National Geographic photos are a synonym for exceptional photography. In this video from Advancing Your Photography channel, you will learn how to achieve this kind of shots. Award-winning photographer Robert (Bob) Holmes teaches you how to master the techniques that will give your photos the National Geographic style. He shares some secrets of recognizing and catching the perfect moment and light, and these can help you make your travel shots NatGeo worthy.
To really understand light and see the shot before it happens is a skill one can only gain through experience. Most of us can see good light when it’s staring us in the face, but predicting the future isn’t easy. It’s something we should all try to learn, though, especially if we plan to shoot any kind of documentary.
This video from The Great Courses, is an excerpt from a course which includes twelve National Geographic photographers. Featuring professional adventure & Alpine photographer, Cory Richards, this particular short video breaks down one of his photographs. He talks about the various light sources, how they all come together, and how to see it in advance and be ready for the shot.
It seems that lately there’s been an entire movement aimed at getting photographers and models off the train tracks. No wonder, considering how many people die as train hits them while taking photos. TODAY recently investigated how long it takes for you to hear the train. It turns out that, once you do – it may be too late.
In the midst of it all, National Geographic posted a photo on their Instagram account with a girl standing on train tracks. According to the users, this image encourages both dangerous behavior and breaking the law. Therefore, there were fierce reactions of many photographers, who flooded the photo with comments of disapproval.
The series is joint venture between National Geographic and Canon.
Season 1 (six half hour long episodes – available on Netflix worldwide) follows five photographers around the world documenting their approach to photography and story telling.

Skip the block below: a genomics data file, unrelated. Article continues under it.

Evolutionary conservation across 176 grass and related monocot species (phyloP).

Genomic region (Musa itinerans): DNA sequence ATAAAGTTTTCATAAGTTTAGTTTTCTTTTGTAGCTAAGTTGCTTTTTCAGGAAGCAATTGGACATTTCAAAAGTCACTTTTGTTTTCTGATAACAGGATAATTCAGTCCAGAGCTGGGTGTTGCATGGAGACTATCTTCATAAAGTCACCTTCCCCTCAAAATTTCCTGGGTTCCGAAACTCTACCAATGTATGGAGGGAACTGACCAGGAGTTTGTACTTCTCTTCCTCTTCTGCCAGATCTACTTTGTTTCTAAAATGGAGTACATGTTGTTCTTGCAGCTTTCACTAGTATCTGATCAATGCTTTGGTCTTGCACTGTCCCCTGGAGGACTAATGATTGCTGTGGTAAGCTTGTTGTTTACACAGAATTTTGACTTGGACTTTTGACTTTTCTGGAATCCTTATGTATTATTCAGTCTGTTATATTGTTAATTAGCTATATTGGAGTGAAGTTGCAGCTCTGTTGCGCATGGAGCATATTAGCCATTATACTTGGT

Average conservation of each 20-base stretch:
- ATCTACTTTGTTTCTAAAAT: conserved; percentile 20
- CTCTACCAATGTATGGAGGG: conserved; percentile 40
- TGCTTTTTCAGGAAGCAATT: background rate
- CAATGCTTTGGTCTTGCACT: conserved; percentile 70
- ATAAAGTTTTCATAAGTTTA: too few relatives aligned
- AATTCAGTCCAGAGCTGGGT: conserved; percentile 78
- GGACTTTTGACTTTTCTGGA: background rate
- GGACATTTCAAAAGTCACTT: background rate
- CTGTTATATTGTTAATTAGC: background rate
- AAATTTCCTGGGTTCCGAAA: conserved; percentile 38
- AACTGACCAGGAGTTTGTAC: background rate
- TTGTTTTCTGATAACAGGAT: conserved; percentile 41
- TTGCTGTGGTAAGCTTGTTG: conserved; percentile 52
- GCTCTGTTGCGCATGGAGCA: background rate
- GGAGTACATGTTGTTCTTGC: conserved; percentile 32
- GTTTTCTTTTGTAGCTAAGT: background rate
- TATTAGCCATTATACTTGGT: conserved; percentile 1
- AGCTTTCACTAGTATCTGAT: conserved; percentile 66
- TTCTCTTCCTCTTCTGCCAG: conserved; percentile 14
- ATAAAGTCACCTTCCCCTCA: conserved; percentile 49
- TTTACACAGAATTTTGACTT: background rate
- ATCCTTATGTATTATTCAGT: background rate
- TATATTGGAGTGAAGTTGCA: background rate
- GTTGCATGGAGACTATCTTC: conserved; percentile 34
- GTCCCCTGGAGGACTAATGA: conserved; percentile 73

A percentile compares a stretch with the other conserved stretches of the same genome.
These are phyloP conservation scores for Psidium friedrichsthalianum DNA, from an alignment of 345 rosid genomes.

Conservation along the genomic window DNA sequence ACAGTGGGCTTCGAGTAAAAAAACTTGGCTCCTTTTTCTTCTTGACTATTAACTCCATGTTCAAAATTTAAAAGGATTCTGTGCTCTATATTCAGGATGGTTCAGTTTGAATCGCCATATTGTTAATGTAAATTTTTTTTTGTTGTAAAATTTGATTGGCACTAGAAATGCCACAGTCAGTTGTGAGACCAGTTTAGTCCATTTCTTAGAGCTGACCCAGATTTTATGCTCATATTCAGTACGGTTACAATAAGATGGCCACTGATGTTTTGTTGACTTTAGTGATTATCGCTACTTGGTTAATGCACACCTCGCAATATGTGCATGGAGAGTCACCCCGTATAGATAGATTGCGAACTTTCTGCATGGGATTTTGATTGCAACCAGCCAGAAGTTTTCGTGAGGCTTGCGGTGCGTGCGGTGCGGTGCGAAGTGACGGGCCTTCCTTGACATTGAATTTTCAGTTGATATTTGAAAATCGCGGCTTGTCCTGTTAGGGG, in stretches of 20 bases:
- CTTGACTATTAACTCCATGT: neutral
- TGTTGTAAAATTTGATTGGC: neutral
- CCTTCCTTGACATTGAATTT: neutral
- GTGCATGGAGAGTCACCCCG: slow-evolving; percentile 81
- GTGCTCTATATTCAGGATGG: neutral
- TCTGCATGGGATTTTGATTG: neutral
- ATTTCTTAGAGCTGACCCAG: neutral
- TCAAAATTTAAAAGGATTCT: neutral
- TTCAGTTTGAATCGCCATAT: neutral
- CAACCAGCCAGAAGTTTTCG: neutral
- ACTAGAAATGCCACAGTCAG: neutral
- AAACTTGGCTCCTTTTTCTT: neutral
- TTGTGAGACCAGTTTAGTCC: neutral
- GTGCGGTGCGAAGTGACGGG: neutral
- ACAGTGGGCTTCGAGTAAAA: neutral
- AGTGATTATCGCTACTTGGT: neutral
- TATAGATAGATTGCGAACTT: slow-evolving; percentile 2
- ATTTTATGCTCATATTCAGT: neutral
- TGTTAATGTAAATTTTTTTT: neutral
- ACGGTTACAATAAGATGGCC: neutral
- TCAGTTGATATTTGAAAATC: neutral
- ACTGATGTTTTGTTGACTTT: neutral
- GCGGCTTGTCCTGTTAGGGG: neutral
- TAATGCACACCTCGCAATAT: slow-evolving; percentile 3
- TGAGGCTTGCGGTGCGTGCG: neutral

Continue reading to watch the trailer for both Season 1 and Season 2…
In my home town, there’s a pair of sparrowhawks that regularly nest in one of the churches in the town centre. Foxes were a regular visitor to the back garden when I was a kid. Just yesterday, I almost stepped on a hedgehog in a friend’s garden. Wildlife is all around us. Sure, we might not be seeing creatures like lions and wildebeest, but there’s still plenty for us to see.
Wildlife cameraman Bertie Gregory got his lucky break at the age of 17. After being selected as one of 20 young photographers to participate in the 2020 Vision Project, their job was to go around the UK and “prove that British wildlife is not sh*t”. He thought he’d drawn the short straw when he was assigned the “Urban Wildlife” category.
We’re all familiar with alligators and some people encounter them on a daily basis, but despite their healthy population and proximity to humans there’s a lot we don’t know about their feeding habits.
Thanks to National Geographic’s Crittercam, researchers from the University of Florida were able to get unprecedented access to the daily (and nightly) habits of wild alligators and watch them feed.
Much to their surprise, the POV camera also recorded a seemingly narcoleptic alligator.
Photo shoots are stressful enough when you’re dealing with even a handful of human subjects. Could you imagine if you had to shoot over 12,000 animals?
Well, this endeavor is a reality for photographer Joel Sartore, who was commissioned by National Geographic to capture Photo Ark, a series of portraits that show off the world’s 12,000 captive species before they disappear. [Read more…]
Looking to learn more about the mysterious lives of Australia’s saltwater crocodiles, National Geographic’s Young Explorer Trevor Frost set out to capture unique footage of the world’s biggest crocodiles.
His tools: toy remote-controlled boats, foam blocks, duct tape and a handful of GoPro cameras.
His goal: get the “salties” to take a shot at the unusual prey.
The results: National Geographic worthy point-of-view footage of how the crocs bite their prey.
The huge popularity of action cameras has resulted in endless point-of-view videos, used anywhere from sharing with friends on social media to high-end commercial productions, with varying levels of awesomeness.
While many of these videos are nothing to write home about, and the POV-style video is getting a bit old, the people over at National Geographic hit the nail on the head with this one.
Featuring a great subject, location, concept and cause, this video shows what it looks like to be eaten by vultures in Tanzania’s Serengeti.
In the clip below, National Geographic Traveler photographer, Dan Westergren, wanders the city streets looking for great photographs–sharing his process with us along the way.
Though this particular clip is set in the weird city (their words, not mine) of Austin, Texas, all of the tips Westergren shares in the video can easily be substituted in just about any major metropolis. No, you may not be able to capture Texas’s capital building or visit a really fun looking beard contest, but the pointers are just as valid. [Read more…]